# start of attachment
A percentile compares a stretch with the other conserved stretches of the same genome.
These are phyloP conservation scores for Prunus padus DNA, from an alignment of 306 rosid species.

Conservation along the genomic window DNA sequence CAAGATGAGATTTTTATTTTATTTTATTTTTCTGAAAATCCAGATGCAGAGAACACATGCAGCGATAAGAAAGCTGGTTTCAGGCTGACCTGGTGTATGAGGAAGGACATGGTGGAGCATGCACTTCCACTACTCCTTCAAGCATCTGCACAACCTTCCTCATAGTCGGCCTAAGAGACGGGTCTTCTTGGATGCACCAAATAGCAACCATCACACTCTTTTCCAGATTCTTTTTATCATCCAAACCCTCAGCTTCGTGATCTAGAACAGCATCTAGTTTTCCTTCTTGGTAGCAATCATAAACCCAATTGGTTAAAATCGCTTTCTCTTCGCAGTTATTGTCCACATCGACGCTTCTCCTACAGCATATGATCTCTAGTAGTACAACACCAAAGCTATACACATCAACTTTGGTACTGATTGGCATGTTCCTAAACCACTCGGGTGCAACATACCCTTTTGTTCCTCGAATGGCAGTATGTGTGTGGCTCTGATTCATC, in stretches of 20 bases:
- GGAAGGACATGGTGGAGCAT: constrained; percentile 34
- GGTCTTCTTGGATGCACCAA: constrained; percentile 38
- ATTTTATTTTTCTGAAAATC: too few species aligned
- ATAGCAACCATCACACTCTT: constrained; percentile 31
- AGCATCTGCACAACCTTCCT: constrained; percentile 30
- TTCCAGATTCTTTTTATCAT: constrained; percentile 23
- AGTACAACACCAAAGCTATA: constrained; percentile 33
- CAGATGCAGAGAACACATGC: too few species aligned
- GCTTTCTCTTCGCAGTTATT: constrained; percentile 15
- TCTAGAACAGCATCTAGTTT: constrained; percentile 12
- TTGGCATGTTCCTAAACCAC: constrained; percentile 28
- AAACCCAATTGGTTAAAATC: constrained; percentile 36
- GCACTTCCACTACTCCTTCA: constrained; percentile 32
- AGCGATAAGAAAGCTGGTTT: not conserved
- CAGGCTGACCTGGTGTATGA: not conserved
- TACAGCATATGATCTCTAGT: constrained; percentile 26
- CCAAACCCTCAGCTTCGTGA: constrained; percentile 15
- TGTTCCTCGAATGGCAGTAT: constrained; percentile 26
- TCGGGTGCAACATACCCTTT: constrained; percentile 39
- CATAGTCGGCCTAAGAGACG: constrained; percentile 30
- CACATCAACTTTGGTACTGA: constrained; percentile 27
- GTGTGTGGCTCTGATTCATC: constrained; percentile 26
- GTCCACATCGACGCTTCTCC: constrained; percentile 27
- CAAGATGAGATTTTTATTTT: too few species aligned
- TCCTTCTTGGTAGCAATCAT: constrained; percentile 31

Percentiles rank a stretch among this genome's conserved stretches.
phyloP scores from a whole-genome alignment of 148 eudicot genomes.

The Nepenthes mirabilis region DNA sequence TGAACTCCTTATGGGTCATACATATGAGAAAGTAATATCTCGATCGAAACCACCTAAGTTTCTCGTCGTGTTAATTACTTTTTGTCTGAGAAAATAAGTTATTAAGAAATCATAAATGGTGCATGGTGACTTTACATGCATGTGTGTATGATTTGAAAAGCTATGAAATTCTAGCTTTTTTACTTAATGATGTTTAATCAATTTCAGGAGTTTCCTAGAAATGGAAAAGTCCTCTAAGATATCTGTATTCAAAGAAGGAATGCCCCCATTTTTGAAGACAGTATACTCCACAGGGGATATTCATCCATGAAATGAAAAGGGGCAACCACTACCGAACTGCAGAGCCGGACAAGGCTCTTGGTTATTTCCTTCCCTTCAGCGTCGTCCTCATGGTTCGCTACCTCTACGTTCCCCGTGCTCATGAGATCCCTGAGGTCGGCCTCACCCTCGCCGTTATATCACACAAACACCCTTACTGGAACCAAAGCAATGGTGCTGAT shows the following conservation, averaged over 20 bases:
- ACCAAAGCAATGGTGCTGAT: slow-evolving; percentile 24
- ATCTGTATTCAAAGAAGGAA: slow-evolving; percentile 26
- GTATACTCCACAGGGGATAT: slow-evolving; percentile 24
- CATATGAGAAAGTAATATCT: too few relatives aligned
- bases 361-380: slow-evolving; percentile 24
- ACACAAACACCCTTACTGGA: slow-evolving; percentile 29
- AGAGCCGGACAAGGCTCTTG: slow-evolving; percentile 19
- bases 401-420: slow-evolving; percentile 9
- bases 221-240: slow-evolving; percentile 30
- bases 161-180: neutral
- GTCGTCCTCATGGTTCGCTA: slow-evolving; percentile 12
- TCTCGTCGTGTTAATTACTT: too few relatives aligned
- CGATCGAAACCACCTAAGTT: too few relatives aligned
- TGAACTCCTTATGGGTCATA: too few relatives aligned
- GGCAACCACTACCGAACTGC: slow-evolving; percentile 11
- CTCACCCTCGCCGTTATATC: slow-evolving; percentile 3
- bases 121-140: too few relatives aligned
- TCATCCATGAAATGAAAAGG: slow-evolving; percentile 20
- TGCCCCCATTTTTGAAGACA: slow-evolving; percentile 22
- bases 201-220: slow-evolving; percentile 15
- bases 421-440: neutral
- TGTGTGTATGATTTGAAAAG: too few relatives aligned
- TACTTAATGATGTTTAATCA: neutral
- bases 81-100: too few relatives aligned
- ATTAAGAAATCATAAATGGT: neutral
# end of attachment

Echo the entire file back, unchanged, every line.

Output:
A percentile compares a stretch with the other conserved stretches of the same genome.
These are phyloP conservation scores for Prunus padus DNA, from an alignment of 306 rosid species.

Conservation along the genomic window DNA sequence CAAGATGAGATTTTTATTTTATTTTATTTTTCTGAAAATCCAGATGCAGAGAACACATGCAGCGATAAGAAAGCTGGTTTCAGGCTGACCTGGTGTATGAGGAAGGACATGGTGGAGCATGCACTTCCACTACTCCTTCAAGCATCTGCACAACCTTCCTCATAGTCGGCCTAAGAGACGGGTCTTCTTGGATGCACCAAATAGCAACCATCACACTCTTTTCCAGATTCTTTTTATCATCCAAACCCTCAGCTTCGTGATCTAGAACAGCATCTAGTTTTCCTTCTTGGTAGCAATCATAAACCCAATTGGTTAAAATCGCTTTCTCTTCGCAGTTATTGTCCACATCGACGCTTCTCCTACAGCATATGATCTCTAGTAGTACAACACCAAAGCTATACACATCAACTTTGGTACTGATTGGCATGTTCCTAAACCACTCGGGTGCAACATACCCTTTTGTTCCTCGAATGGCAGTATGTGTGTGGCTCTGATTCATC, in stretches of 20 bases:
- GGAAGGACATGGTGGAGCAT: constrained; percentile 34
- GGTCTTCTTGGATGCACCAA: constrained; percentile 38
- ATTTTATTTTTCTGAAAATC: too few species aligned
- ATAGCAACCATCACACTCTT: constrained; percentile 31
- AGCATCTGCACAACCTTCCT: constrained; percentile 30
- TTCCAGATTCTTTTTATCAT: constrained; percentile 23
- AGTACAACACCAAAGCTATA: constrained; percentile 33
- CAGATGCAGAGAACACATGC: too few species aligned
- GCTTTCTCTTCGCAGTTATT: constrained; percentile 15
- TCTAGAACAGCATCTAGTTT: constrained; percentile 12
- TTGGCATGTTCCTAAACCAC: constrained; percentile 28
- AAACCCAATTGGTTAAAATC: constrained; percentile 36
- GCACTTCCACTACTCCTTCA: constrained; percentile 32
- AGCGATAAGAAAGCTGGTTT: not conserved
- CAGGCTGACCTGGTGTATGA: not conserved
- TACAGCATATGATCTCTAGT: constrained; percentile 26
- CCAAACCCTCAGCTTCGTGA: constrained; percentile 15
- TGTTCCTCGAATGGCAGTAT: constrained; percentile 26
- TCGGGTGCAACATACCCTTT: constrained; percentile 39
- CATAGTCGGCCTAAGAGACG: constrained; percentile 30
- CACATCAACTTTGGTACTGA: constrained; percentile 27
- GTGTGTGGCTCTGATTCATC: constrained; percentile 26
- GTCCACATCGACGCTTCTCC: constrained; percentile 27
- CAAGATGAGATTTTTATTTT: too few species aligned
- TCCTTCTTGGTAGCAATCAT: constrained; percentile 31

Percentiles rank a stretch among this genome's conserved stretches.
phyloP scores from a whole-genome alignment of 148 eudicot genomes.

The Nepenthes mirabilis region DNA sequence TGAACTCCTTATGGGTCATACATATGAGAAAGTAATATCTCGATCGAAACCACCTAAGTTTCTCGTCGTGTTAATTACTTTTTGTCTGAGAAAATAAGTTATTAAGAAATCATAAATGGTGCATGGTGACTTTACATGCATGTGTGTATGATTTGAAAAGCTATGAAATTCTAGCTTTTTTACTTAATGATGTTTAATCAATTTCAGGAGTTTCCTAGAAATGGAAAAGTCCTCTAAGATATCTGTATTCAAAGAAGGAATGCCCCCATTTTTGAAGACAGTATACTCCACAGGGGATATTCATCCATGAAATGAAAAGGGGCAACCACTACCGAACTGCAGAGCCGGACAAGGCTCTTGGTTATTTCCTTCCCTTCAGCGTCGTCCTCATGGTTCGCTACCTCTACGTTCCCCGTGCTCATGAGATCCCTGAGGTCGGCCTCACCCTCGCCGTTATATCACACAAACACCCTTACTGGAACCAAAGCAATGGTGCTGAT shows the following conservation, averaged over 20 bases:
- ACCAAAGCAATGGTGCTGAT: slow-evolving; percentile 24
- ATCTGTATTCAAAGAAGGAA: slow-evolving; percentile 26
- GTATACTCCACAGGGGATAT: slow-evolving; percentile 24
- CATATGAGAAAGTAATATCT: too few relatives aligned
- bases 361-380: slow-evolving; percentile 24
- ACACAAACACCCTTACTGGA: slow-evolving; percentile 29
- AGAGCCGGACAAGGCTCTTG: slow-evolving; percentile 19
- bases 401-420: slow-evolving; percentile 9
- bases 221-240: slow-evolving; percentile 30
- bases 161-180: neutral
- GTCGTCCTCATGGTTCGCTA: slow-evolving; percentile 12
- TCTCGTCGTGTTAATTACTT: too few relatives aligned
- CGATCGAAACCACCTAAGTT: too few relatives aligned
- TGAACTCCTTATGGGTCATA: too few relatives aligned
- GGCAACCACTACCGAACTGC: slow-evolving; percentile 11
- CTCACCCTCGCCGTTATATC: slow-evolving; percentile 3
- bases 121-140: too few relatives aligned
- TCATCCATGAAATGAAAAGG: slow-evolving; percentile 20
- TGCCCCCATTTTTGAAGACA: slow-evolving; percentile 22
- bases 201-220: slow-evolving; percentile 15
- bases 421-440: neutral
- TGTGTGTATGATTTGAAAAG: too few relatives aligned
- TACTTAATGATGTTTAATCA: neutral
- bases 81-100: too few relatives aligned
- ATTAAGAAATCATAAATGGT: neutral